Sports
Devon Harris, pilot of the 1988 Jamaican bobsled team
courtesy Devon Harris

Peace be the journey

An interview with Devon Harris, pilot of the 1988 Jamaican bobsled team

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The 1988 Winter Olympic Games brought international athletes, media and fans to Calgary. There were few athletes who received more attention during those two weeks than the intrepid Jamaican bobsled team. 


The team’s Olympic dream ended with a horrific crash, but is widely recognized as one of the biggest stories of the entire games. The experience of the Jamaican bobsled team at the Calgary Olympics later served as the inspiration for the film Cool Runnings. The movie — mostly filmed in Calgary — enjoyed international success.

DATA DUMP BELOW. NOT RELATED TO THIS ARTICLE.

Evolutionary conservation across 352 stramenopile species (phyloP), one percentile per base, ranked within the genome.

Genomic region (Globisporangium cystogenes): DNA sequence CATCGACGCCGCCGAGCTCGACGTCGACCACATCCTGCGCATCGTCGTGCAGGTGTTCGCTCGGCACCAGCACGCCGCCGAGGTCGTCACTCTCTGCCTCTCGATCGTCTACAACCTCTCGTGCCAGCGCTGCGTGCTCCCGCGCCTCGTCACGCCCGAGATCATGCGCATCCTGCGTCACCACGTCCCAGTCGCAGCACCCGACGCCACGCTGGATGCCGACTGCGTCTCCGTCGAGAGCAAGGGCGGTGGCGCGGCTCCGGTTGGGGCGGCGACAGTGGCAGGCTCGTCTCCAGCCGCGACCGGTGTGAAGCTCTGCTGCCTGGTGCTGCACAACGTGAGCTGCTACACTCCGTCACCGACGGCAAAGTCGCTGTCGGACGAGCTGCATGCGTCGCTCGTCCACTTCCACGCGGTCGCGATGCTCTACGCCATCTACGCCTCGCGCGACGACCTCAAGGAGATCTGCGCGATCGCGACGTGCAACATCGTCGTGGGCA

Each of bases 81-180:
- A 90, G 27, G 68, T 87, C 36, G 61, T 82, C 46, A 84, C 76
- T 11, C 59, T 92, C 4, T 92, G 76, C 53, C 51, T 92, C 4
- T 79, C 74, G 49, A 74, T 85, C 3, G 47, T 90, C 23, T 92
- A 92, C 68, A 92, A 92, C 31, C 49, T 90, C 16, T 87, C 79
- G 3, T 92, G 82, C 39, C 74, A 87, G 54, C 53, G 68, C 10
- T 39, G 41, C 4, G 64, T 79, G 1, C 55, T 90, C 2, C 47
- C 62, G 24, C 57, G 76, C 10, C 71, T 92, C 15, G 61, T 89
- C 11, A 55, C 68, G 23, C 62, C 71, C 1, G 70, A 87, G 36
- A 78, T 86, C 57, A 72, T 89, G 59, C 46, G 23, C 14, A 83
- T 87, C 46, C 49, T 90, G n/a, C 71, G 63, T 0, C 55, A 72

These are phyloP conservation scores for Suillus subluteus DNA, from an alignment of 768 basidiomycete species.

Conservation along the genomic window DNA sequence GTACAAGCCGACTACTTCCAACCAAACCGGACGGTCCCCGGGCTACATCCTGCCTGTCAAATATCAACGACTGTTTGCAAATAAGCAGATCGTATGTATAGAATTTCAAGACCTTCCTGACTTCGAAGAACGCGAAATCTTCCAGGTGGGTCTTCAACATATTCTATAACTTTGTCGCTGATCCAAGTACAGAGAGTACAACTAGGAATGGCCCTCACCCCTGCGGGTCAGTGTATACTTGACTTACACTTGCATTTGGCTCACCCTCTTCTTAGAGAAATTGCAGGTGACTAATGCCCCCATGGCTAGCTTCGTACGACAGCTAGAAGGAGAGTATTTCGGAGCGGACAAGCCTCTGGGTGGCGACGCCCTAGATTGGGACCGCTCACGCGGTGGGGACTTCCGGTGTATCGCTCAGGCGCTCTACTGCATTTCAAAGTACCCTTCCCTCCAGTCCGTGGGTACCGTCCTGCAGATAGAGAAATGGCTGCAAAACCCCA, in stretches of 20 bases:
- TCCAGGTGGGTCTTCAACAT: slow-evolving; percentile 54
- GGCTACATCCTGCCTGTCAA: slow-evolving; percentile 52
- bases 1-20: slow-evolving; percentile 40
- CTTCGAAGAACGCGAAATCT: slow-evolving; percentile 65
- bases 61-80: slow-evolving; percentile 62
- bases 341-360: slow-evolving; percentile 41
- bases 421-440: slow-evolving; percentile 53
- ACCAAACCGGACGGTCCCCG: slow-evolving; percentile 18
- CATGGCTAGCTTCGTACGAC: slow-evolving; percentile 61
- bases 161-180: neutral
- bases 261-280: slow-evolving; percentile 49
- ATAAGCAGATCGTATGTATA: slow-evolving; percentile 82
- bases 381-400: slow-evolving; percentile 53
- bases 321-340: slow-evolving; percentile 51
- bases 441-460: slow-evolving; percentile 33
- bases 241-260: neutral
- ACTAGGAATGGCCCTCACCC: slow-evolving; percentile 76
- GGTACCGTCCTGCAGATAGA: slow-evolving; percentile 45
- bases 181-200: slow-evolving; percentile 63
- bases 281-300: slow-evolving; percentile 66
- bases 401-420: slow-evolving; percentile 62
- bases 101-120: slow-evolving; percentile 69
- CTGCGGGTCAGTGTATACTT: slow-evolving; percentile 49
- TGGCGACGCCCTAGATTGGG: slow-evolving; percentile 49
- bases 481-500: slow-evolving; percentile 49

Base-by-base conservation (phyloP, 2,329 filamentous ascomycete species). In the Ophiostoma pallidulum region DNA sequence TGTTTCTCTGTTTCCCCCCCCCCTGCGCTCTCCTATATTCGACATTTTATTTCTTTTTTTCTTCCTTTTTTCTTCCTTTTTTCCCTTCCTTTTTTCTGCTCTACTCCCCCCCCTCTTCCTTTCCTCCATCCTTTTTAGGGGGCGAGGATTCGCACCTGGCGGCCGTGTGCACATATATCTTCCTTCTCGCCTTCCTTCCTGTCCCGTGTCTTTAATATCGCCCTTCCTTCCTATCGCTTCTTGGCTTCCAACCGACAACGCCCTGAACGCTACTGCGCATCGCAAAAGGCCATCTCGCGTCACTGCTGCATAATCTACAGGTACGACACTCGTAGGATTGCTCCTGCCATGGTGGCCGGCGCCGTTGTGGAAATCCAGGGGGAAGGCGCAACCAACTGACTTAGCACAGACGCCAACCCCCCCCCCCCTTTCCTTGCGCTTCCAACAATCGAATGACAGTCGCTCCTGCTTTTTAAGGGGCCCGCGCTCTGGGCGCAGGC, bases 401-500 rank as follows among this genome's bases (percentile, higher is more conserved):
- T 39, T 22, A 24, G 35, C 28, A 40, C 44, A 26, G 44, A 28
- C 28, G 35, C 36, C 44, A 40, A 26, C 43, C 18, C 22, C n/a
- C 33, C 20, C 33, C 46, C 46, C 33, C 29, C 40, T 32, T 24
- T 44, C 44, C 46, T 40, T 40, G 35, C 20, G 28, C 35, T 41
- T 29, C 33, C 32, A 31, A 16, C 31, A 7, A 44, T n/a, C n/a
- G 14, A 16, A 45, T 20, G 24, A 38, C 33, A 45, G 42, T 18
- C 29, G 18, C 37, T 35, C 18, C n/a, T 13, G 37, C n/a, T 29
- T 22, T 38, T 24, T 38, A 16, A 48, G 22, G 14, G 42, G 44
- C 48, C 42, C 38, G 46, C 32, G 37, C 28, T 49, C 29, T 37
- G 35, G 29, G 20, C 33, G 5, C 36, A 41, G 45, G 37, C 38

Many Calgarians know the version of the Jamaican bobsled team’s story popularized by Disney’s Cool Runnings but far fewer know the stories of the real athletes that competed in Calgary 25 years ago. Devon Harris was the team’s pilot and his story is quite different from the one shown in the movie.


“Growing up I always wanted to be in the army, so I worked really hard in school and right after school I enlisted,” said Harris. “I completed basic training in 1984 and then in 1985 I went to royal military academy in Sandhurst [England], was commissioned, then went back to Jamaica.”